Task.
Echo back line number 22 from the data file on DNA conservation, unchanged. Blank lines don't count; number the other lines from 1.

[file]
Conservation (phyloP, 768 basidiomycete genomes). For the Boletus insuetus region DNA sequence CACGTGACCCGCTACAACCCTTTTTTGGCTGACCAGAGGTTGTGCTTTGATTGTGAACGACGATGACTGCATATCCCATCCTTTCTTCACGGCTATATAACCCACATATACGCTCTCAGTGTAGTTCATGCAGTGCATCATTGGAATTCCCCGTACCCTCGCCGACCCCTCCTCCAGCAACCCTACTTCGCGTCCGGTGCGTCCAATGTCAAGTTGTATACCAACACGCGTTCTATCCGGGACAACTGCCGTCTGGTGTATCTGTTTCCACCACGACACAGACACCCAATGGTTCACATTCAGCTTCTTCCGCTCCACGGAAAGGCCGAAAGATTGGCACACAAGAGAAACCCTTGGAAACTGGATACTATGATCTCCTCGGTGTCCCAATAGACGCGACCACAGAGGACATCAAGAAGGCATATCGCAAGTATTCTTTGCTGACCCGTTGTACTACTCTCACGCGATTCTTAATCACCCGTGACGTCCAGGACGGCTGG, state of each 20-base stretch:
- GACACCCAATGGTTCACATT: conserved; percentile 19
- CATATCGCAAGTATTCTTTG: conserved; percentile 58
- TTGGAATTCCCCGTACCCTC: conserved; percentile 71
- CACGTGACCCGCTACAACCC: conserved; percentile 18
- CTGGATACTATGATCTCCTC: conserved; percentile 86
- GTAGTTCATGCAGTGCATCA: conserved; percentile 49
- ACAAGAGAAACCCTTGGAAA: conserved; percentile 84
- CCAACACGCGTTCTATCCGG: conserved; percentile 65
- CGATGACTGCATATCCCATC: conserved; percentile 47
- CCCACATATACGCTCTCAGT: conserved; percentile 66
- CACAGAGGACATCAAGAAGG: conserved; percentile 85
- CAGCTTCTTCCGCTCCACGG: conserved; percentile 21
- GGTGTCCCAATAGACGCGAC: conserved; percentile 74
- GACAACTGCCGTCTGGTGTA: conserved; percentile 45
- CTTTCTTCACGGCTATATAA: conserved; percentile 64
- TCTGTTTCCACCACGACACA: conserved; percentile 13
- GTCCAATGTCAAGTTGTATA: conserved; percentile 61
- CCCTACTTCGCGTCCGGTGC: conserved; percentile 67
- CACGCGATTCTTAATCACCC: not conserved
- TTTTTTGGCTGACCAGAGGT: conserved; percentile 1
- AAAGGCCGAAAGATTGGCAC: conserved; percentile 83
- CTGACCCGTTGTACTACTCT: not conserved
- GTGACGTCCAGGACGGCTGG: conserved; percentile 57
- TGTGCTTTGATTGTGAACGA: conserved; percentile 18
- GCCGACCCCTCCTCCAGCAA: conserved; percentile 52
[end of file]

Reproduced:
- AAAGGCCGAAAGATTGGCAC: conserved; percentile 83